engine was built by Wood Brothers, of Sowerby Bridge,Yorkshire,
between 1886 and 1888. It was commissioned on the 12th July
1888. It saw continuous duty from that time to around 1905,
when it was relegated to standby duty for storm water pumping.
It is a
free-standing engine of the compound rotative type and is believed
to be the last engine produced by Wood Bros. and the only surviving
eight column engine in situ. The engine has two cylinders arranged
to be double acting and compound.
engine is rated at one-hundred horsepower and drives two pumps,
of the plunger type. Each pump was capable of moving two million
gallons-per-day, when the engine was running at sixteen revolutions
per minute. The pumps are each twenty-six inches diameter
and fifty-one inch stroke.
The beam itself stands seventeen
feet above floor level and is almost twentyone feet in length.
It pivots on two huge bearings that are lubricated by small oil
reservoirs above, as are all the bearings attached to the beam.
The flywheel bearings and those driving the valve timing gear shafts
are lubricated by the small self-feeding glass reservoirs
|When used to pump sewage, the
engine consumed some four hundredweight (200 kilos) of coal per
hour. There were two driver/mechanics to operate the engine
who lived in two cottages on the site, tied to their employment.
is constructed within its own base and eight column framework
to make it independent of the building structure, except at the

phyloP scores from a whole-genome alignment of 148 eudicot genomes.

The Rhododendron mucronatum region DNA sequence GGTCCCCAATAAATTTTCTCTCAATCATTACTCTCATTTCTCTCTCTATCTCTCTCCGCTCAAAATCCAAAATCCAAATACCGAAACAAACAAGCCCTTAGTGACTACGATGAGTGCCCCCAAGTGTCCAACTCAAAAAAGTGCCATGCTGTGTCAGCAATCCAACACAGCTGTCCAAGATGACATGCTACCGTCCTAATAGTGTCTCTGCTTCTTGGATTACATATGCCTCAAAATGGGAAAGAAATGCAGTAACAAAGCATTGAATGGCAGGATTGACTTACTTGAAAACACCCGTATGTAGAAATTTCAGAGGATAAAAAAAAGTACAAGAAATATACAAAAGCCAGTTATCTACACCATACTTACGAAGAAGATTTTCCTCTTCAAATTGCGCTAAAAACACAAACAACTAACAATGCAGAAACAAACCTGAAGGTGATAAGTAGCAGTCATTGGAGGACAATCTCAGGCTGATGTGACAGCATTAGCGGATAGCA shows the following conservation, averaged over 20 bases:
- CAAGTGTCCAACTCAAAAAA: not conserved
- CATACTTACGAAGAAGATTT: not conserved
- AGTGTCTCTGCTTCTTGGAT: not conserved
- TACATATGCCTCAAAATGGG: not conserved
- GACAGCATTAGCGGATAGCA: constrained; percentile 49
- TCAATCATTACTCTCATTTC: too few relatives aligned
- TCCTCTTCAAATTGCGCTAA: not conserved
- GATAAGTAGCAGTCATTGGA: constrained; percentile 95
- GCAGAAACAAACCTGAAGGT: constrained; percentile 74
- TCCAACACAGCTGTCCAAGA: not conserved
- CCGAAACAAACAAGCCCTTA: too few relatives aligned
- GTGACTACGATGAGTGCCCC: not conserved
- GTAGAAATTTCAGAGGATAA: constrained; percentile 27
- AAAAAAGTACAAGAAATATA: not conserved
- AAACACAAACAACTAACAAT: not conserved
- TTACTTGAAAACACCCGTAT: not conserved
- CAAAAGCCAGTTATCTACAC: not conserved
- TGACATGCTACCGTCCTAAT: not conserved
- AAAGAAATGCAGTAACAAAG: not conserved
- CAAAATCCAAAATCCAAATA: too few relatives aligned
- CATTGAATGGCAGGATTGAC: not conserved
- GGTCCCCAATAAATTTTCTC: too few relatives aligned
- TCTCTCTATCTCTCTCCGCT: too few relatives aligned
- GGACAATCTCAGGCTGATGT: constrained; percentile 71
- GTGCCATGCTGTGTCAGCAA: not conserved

point where the end of the flywheel axle bearing is supported
within a cast iron frame, built into the wall of the engine house.
The base casting is supported on a solid brickwork structure independent
of the walls of the building.
The engine uses
the double-expansion compound system, developed by Arthur Woolf
around 1804, whereby the steam is first let into a high-pressure
cylinder, where it is allowed to expend half its pressure before
being let into the low pressure cylinder, to do further work before
being condensed. This system allows for smooth running at
minimal fuel consumption.
The eight supporting columns
are of the Doric style, in hollow cast-iron, and the general design
of decoration to the structure, notably the use of the acanthus
leaf motif, follows the "only the best" attitude of the Local Councils
of the day.
The flywheel is twenty-seven
feet in diameter and weighs approximately seventeen tons.
The spokes are of solid cast iron and the rim is of hollow section,
cylinder piston rod, and the water/air pump are joined by a series
of rods, forming a parallel motion to the beam. This parallel
motion linkage, invented by James Watt in 1784, converts the curvilinear
motion of the beam into straight-line motion for the piston rods.